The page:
Your Complete Guide to Mounted Shooting

Your Complete Guide to Mounted Shooting

Do you like shooting, horses, and competitive sports that acknowledge skill and speed? Are you a fan of the 19th-century style of the Wild West? Then cowboy mounted shooting may be the sport for you.

This equestrian event helps build horseriding skills, shooting skills, and speed all at the same time. There’s also a focus on learning gun safety that starts at an early age during training classes.

Read on to learn everything you need to know about mounted shooting and how to get started today!

What Is Mounted Shooting? 

Cowboy mounted shooting is a competitive sport that harkens back to the Wild West when cowboys needed shooting and riding skills to survive and protect their cattle. It’s a timed event that tests an athlete’s riding and shooting skills.

The Cowboy Mounted Shooting Association (CMSA) and Mounted Shooters of America promote the sport. CMSA was founded in 1993, while Mounted Shooters of America was founded later in 2001.

During a competition, riders will typically go through two to four courses that have different patterns. The CMSA offers 60 different courses while the MSA has 20. There are seven different classes that you can join:

  1. Ladies
  2. Men
  3. Senior Ladies
  4. Senior Men
  5. Junior
  6. Wrangler Open
  7. Wrangler Limited

The Wrangler Open classes are for children under the age of 10, while Wrangler Limited is for children aged 10 to 12. Each class is broken up into six different skill levels. Participants are scored based on how fast they complete a course and how accurate they are when shooting the balloons. They’ll also need to shoot the balloons in the correct order.

The MSA has non-pro, semi-pro, and pro levels that are all split by gender.

Firearms and Ammo

According to the CMSA Range Master/Competitors Guide, firearm safety is stressed and only specific types of guns and ammo can be used during competitions and while practicing.

In CMSA competitions, only fixed sight, single-action revolvers that are designed before 1898 can be used, but you can also use reproductions. Your reliable home defense guns like Sig Sauer Pistols may need to be left at home.

As far as ammo, only blanks with an effective range of fewer than 20 feet can be used. Providers need to have their rounds tested and certified by CMSA before they can be used by participants.

Children don’t ride and shoot. They’ll fire blanks from the ground with their parent at their side, and while they’re riding they’ll use Hollywood cap pistols.


The CMSA and MSA are very flexible when it comes to horses. It’s important that your horse or mule is healthy and in good condition. If you’re a new competitor, you’ll need to demonstrate that your horse is safe to use in a competition.

Horses will need to be prepared and trained in order to get accustomed to loud noises while also following your directions at the same time. You’ll need to have patience and work with your horse slowly in order to desensitize them to gunfire.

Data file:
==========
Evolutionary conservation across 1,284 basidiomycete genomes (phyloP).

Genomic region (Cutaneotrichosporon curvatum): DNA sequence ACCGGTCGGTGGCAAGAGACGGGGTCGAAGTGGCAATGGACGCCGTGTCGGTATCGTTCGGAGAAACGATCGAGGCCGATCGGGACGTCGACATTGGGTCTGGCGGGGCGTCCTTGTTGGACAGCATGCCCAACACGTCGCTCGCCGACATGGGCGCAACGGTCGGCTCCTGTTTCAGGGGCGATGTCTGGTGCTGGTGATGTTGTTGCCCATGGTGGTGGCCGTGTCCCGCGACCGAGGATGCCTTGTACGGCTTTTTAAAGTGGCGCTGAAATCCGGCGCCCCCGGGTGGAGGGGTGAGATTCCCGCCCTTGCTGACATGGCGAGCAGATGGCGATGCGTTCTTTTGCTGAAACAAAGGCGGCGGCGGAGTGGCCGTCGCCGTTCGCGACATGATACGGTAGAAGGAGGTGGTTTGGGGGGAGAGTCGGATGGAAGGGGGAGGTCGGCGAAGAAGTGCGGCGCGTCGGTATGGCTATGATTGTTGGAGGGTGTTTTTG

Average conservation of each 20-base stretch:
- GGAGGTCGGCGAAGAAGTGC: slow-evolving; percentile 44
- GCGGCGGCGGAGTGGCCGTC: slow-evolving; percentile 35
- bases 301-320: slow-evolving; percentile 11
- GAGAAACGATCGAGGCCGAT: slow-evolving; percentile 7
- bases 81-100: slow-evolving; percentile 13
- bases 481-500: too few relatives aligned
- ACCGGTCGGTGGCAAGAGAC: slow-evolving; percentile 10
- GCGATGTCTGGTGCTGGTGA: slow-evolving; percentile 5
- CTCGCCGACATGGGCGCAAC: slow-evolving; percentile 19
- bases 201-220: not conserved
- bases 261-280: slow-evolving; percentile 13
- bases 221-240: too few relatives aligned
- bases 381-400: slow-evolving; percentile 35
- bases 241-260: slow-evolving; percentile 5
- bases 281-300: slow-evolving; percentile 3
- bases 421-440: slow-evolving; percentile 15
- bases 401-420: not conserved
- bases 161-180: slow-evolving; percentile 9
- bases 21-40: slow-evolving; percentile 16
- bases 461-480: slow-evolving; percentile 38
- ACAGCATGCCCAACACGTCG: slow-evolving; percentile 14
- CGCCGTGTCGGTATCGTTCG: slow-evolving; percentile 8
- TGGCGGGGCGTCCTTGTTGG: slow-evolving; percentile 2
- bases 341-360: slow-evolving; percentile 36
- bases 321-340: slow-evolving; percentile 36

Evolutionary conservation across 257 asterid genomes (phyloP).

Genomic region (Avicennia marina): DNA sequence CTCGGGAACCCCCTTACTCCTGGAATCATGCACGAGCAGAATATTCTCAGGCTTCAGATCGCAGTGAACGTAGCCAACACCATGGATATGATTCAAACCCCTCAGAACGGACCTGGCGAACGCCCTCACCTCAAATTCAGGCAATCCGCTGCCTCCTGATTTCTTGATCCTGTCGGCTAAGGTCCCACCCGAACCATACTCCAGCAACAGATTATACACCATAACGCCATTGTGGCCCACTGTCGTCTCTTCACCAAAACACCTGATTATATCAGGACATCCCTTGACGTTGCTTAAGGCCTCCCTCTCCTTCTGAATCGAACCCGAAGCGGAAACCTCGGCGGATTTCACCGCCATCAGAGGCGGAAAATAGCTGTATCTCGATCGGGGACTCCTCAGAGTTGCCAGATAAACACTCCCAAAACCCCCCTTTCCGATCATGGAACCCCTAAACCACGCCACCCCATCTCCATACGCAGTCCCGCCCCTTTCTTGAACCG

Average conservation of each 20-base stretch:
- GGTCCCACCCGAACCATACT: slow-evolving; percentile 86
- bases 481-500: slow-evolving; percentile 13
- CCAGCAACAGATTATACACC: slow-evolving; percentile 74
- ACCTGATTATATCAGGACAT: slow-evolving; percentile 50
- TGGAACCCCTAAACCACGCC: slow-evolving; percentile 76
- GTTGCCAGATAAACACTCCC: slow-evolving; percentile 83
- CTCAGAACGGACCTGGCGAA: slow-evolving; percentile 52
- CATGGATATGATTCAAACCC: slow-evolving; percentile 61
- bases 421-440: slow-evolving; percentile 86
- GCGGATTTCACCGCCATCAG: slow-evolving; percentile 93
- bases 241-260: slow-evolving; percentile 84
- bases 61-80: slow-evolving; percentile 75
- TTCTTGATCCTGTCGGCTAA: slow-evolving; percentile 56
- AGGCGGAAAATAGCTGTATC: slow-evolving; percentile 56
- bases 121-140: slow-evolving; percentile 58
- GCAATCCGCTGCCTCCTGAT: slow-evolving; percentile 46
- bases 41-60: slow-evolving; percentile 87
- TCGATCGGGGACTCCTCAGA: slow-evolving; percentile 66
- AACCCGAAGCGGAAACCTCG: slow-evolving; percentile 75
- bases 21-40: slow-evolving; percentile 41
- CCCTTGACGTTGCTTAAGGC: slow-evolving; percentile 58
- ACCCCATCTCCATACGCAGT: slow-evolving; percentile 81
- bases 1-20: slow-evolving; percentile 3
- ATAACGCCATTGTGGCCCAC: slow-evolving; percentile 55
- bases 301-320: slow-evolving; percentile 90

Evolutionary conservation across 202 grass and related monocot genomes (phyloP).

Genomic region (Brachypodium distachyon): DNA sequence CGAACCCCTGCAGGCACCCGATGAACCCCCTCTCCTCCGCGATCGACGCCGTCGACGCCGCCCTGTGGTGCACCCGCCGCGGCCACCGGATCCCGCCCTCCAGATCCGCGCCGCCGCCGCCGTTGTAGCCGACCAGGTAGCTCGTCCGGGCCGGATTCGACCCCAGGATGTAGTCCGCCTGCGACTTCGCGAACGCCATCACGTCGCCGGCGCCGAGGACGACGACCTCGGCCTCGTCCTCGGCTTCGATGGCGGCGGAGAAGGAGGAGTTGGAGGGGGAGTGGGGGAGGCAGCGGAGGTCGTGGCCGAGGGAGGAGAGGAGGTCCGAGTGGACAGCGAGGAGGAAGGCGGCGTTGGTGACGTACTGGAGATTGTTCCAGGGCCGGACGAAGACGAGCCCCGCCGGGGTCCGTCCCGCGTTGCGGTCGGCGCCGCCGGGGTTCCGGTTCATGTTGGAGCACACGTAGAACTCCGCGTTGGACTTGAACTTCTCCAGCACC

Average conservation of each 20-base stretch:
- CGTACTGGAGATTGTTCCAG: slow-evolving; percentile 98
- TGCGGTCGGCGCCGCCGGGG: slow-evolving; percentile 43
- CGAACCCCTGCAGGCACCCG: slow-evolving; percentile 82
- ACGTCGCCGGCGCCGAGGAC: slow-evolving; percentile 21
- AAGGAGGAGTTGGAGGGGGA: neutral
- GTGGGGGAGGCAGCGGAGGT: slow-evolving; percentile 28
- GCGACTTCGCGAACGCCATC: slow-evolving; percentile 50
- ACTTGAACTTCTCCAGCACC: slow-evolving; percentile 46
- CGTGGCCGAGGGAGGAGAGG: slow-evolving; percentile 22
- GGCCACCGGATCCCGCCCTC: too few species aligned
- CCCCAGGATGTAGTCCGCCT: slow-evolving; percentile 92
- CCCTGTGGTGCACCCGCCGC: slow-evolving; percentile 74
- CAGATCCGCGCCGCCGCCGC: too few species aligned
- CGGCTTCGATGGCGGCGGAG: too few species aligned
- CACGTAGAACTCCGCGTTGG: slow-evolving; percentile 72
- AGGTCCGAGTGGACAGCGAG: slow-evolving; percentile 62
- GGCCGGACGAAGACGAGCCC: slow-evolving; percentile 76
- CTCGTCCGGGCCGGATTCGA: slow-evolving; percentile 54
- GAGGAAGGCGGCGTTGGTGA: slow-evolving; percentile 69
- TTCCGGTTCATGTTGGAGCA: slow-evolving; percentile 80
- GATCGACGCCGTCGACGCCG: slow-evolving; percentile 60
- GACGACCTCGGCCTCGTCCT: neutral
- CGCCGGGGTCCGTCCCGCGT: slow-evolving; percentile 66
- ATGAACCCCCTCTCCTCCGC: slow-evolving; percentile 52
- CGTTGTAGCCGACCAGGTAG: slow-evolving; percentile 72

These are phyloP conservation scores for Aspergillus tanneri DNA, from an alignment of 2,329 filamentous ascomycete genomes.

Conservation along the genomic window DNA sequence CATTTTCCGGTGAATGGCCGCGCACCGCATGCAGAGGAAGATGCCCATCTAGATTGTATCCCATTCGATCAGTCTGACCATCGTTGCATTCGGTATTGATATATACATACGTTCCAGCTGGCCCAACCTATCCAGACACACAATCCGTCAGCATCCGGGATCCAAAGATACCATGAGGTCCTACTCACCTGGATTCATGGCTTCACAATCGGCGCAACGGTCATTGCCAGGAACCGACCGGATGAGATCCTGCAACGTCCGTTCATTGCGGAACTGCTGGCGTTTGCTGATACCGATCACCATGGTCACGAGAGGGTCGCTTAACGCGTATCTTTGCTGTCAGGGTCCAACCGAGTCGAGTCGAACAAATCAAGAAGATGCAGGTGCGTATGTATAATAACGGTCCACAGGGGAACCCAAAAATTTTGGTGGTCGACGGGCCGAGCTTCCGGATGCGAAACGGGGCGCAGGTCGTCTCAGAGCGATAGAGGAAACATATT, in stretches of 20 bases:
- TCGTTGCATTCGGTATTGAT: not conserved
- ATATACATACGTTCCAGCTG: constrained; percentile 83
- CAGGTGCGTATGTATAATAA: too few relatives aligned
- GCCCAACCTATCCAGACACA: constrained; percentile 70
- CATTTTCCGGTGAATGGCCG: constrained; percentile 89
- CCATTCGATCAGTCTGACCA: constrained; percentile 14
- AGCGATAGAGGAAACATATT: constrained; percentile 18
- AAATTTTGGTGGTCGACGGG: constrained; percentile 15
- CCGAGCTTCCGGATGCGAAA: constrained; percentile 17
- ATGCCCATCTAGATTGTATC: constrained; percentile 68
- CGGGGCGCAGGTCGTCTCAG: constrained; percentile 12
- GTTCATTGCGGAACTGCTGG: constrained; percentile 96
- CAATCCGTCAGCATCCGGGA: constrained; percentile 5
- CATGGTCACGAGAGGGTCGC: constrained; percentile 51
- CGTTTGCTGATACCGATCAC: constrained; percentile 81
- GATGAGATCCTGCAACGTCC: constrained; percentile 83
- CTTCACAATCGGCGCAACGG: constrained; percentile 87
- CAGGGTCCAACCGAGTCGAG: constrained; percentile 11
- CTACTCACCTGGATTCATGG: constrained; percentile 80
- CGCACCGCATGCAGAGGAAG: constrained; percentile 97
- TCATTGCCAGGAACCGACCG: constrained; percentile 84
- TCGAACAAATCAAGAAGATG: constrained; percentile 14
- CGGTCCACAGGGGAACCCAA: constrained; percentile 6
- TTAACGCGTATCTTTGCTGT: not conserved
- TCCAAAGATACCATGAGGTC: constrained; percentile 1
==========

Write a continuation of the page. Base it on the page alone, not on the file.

For instance, try popping balloons and ground firing near your horse. You’ll also want to get them used to being near all the course equipment. Once your horse is a little more acclimated, one option you have is taking them to competitions and letting them be around more noise and gunfire.

Some people also get earplugs for their horses, especially if they’re not used to loud noises at all. This makes the adjustment period far easier because you won’t be overtly startling or traumatizing them.


Along with your horse, tack, single-action revolver, and blank ammo, you’ll also need a few more pieces of gear in order to start. In competitions, it’s required that you dress western. This can either be a modern-style or the 1800’s style. This includes:

  • Long sleeve western shirt
  • Blue jeans covered by chinks or chaps
  • Western boots
  • Cowboy hat

You’ll also want a leather gun holster that’s a replica of those used in the 1800s. It’s important to look as authentic as possible!

Mounted Shooting Clinics

If you’re completely new to cowboy mounted shooting, then it’s recommended to join a beginner class or clinic so that you can gain all the foundational knowledge you need for success. Clinics usually last a few hours for one day. They’ll often go over:

  • Proper gun handling
  • Ground shooting
  • Desensitizing horses to gunfire
  • Pattern/course work

Cowboy mounted shooting lessons are also recommended if you want to eventually be on a semi-pro or professional level. The extra guidance will help you learn what you’re doing wrong and what needs adjustments through unbiased, professional eyes. These trainings typically last at least a month or two, and you’ll pay a flat fee upfront.

You also have the option of hourly lessons. This is a great option if you need one-on-one help with specific skills that you find yourself repeatedly struggling with.

Benefits of Cowboy Mounted Shooting

Even though it’s a competitive sport, cowboy mounted shooting is community-oriented because events are typically well-organized. Everyone wants to help each other succeed and they do this by sharing helpful information with a strong emphasis on gun, horse, and participant safety.

Each course or pattern is judged based on speed and accuracy, so as you become more practiced at the sport you’ll find you’ll have greater control and bond with your horse along with the ability to quickly fire and hit targets at range.

Ready to read about more equestrian sports to get into this summer or want more information on cowboy mounted shooting? Keeping reading our blog for more informative articles!

For more advanced shooting equipment, such as riflescopes, check out ZeroTech


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